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Showing posts from January, 2012

Reading a file

package readfile;

import java.io.BufferedReader;
import java.io.File;
import java.io.FileReader;
import java.io.IOException;
import java.util.logging.Level;
import java.util.logging.Logger;

/**
 *
 * @author nurhak.kaya
 */
public class ReadFile {

    public static void main(String[] args) {
        File file = new File("text.txt");
        StringBuffer sb = new StringBuffer();
        BufferedReader br = null;
        String text = null;

        try {
            br = new BufferedReader(new FileReader(file));

            while ((text = br.readLine()) != null) {
                sb.append(text).append(
                        System.getProperty("line.separator"));
                System.out.println(text);

            }

        } catch (Exception e) {
        } finally {
            if (br != null) {
                try {
                    br.close();
                } catch (IOException ex) {
                    Logger.getLogger(ReadFile.class.getName()).log(
    …

Writing a text to a file

package writetofile;


import java.io.BufferedWriter;
import java.io.File;
import java.io.FileWriter;
import java.io.Writer;

/**
 *
 * @author nurhak.kaya
 */
public class WriteToFile {

    public static void main(String[] args) {

        File file = new File("text.txt");
        String data = "This is a sample text data!";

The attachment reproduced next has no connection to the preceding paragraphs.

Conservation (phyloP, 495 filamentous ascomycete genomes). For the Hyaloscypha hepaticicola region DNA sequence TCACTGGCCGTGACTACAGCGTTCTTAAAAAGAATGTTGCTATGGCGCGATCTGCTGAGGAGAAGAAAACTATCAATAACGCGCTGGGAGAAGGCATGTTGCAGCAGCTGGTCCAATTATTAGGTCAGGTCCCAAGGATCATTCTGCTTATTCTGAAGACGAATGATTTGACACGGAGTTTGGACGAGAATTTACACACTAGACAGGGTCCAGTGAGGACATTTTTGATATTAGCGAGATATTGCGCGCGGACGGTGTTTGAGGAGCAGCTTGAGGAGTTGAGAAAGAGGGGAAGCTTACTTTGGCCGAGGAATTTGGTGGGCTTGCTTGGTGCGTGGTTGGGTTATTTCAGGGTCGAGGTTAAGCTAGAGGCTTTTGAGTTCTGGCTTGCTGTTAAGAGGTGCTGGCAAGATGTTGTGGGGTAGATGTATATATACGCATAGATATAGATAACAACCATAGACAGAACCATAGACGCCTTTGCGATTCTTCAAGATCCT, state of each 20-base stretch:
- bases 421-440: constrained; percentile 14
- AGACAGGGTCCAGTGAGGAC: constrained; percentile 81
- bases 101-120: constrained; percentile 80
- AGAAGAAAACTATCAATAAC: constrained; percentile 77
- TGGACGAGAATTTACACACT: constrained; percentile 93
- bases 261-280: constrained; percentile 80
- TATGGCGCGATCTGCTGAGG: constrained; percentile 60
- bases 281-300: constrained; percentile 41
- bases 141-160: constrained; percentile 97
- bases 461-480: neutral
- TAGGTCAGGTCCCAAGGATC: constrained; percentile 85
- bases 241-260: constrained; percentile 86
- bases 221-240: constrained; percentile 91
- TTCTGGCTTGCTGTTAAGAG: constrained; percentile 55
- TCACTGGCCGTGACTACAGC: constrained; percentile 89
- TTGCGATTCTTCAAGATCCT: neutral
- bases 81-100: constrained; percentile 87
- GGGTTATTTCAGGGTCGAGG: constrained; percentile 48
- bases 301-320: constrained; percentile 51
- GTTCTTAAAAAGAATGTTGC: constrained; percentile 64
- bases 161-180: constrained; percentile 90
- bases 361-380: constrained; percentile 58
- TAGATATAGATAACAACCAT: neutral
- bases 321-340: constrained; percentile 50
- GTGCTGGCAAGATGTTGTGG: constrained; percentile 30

Writer writer = null;

        try {
            writer = new BufferedWriter(new FileWriter(file));
            writer.write(data);
        } catch (Exception e) {
            e.printStackTrace();
        } finally {
            try {
                if (writer != null) {
                    writer.close();
                }
            } catch (Exception e) {
                e.printStackTrace();
            }
        }
    }
}

Using the StringTokenizer class

StringTokenizer class might be very usefull especially when you read a text data from a socket. Here is an example to show how we can use this class.


package tokenizer;

import java.util.StringTokenizer;

/**
 *
 * @author nurhak.kaya
 */
public class Tokenizer {

    public static void main(String[] args) {

        String text1 = "This is a sample text!";
        String text2 = "30.01.2012";

        StringTokenizer st1 = new StringTokenizer(text1);
        StringTokenizer st2 = new StringTokenizer(text2, ".");

        while (st1.hasMoreElements()) {
            String string1 = (String) st1.nextElement();
            System.out.println(" --> " + string1);

        }
        System.out.println("/////////////////////");

        while (st2.hasMoreElements()) {
            String string2 = (String) st2.nextElement();
            System.out.println(" --> " + string2);
        }
    }
}

Getting the environmental variables on Windows

Here is an example for getting the environmental variables on a Windows machine. 


package environmentalvariables;

import java.util.Iterator;
import java.util.Map;
import java.util.Set;

/**
 *
 * @author nurhak.kaya
 */
public class EnvironmentalVariables {

    public static void main(String[] args) {

        Map map = System.getenv();
        Set keys = map.keySet();
        Iterator iterator = keys.iterator();

        while (iterator.hasNext()) {

            String key = iterator.next().toString();
            String value = map.get(key).toString();

            System.out.println(key + " --> " + value);

        }
    }
}